Few things are more important in a democracy than confidence that the law is applied equally and fairly to all. Which is why the written testimony of former FBI Director James Comey to Congress, released on June 7, was so unsettling. In it, Comey detailed an escalating effort by President Donald Trump to get Comey to pledge his loyalty and to back off elements of the probe into whether members of the Trump campaign team cooperated with Russia during and after the 2016 election.
The difficult relationship between Comey and Trump began during the presidential transition in early January. After a briefing by the country's top intelligence officials on the Russian operation, Comey stayed behind to brief the President-elect alone on "personally sensitive aspects of the information" the intelligence community had collected, including what Comey called in his testimony "salacious and unverified" allegations about Trump. Comey assured Trump he wasn't a target of an investigation, a fact that Trump's personal attorney later cited as vindication of the President's conduct during the campaign. But Comey felt sufficiently uncomfortable about the conversation to document it afterward in a memo, typed into a laptop as he was driven away from the Trump Tower meeting in New York City. It was a practice Comey would continue in the coming months.
A week after his inauguration, Trump called Comey to a private dinner at the White House, served by two Navy stewards, without anyone else in the room. Trump said he was considering ordering an investigation of the most salacious claims to reveal them as falsehoods and asked Comey if he wanted to keep his job. "My instincts told me the dinner was, at least in part, an effort to have me ask for my job and create some sort of patronage relationship," Comey wrote. And indeed moments later, Trump said, "I need loyalty, I expect loyalty." Comey froze. "I didn't move, speak or change my facial expression in any way during the awkward silence that followed," Comey said. "We simply looked at each other in silence." At the end of the dinner, when Trump again tried to elicit Comey's loyalty pledge, Comey responded, "You will always get honesty from me."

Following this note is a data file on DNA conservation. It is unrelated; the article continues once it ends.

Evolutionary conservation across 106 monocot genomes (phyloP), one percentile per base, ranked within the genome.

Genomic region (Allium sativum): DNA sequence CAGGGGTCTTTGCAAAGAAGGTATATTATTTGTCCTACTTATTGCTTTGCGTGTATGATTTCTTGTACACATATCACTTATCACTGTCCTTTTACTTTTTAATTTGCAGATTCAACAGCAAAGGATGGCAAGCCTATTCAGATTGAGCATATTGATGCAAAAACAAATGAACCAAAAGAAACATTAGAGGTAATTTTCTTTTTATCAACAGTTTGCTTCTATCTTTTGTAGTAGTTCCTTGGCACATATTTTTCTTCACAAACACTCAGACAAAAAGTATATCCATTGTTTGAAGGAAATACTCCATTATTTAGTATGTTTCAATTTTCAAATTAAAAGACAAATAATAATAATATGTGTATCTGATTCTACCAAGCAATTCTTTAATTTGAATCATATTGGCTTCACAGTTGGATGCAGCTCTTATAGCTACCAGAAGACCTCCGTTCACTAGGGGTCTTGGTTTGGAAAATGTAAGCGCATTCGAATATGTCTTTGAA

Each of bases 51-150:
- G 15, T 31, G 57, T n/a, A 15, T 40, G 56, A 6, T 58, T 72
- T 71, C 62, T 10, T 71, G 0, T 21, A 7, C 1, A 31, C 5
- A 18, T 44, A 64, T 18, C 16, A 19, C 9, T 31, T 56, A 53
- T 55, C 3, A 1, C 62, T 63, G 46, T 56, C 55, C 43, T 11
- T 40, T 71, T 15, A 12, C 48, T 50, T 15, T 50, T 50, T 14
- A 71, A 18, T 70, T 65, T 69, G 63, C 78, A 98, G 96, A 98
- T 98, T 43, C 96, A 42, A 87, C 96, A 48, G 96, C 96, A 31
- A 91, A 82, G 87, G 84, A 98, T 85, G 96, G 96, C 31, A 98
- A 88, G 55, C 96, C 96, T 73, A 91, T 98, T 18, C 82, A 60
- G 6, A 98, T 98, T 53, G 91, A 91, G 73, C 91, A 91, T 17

Trump again tried to pressure Comey in private in a Feb. 14 meeting in the Oval Office after he dismissed from the room a half-dozen other top advisers at the end of a counterterrorism briefing. Trump had fired his first National Security Adviser, Michael Flynn, the day before for lying about contacts he had had with the Russian ambassador to the U.S. during the transition. Trump asked Comey to "let this go," which Comey took to mean that the President was "requesting that we drop any investigation of Flynn in connection with false statements about his conversations with the Russian ambassador." Comey left the meeting rattled and consulted top FBI leadership over how to ensure that Trump's effort to derail the Flynn investigation didn't "infect" those working on the probe at the FBI.
Trump wasn't done. On March 30, Comey testified, Trump called Comey and "described the Russia investigation as 'a cloud' that was impairing his ability to act on behalf of the country ... and asked what we could do to 'lift the cloud.'" Trump asked Comey to "get it out that we weren't investigating him." Comey reported the conversation to Acting Deputy Attorney General Dana Boente. In a subsequent phone call on April 11, Trump again asked for help from Comey, who suggested he raise his concerns with the Justice Department. "Because I have been very loyal to you, very loyal; we had that thing you know," Trump said on the call, according to Comey, who wrote in his statement he did not know what "that thing" was.
Trump fired Comey on May 9, triggering accusations that the President was interfering in the Russia probe. Investigators still don't know whether members of Trump's campaign did anything inappropriate or criminal with the Russians. But everyone who cares about the credibility of our democracy should want the FBI to pursue the facts wherever they may lead, unimpeded by the interests of any one person, including a President.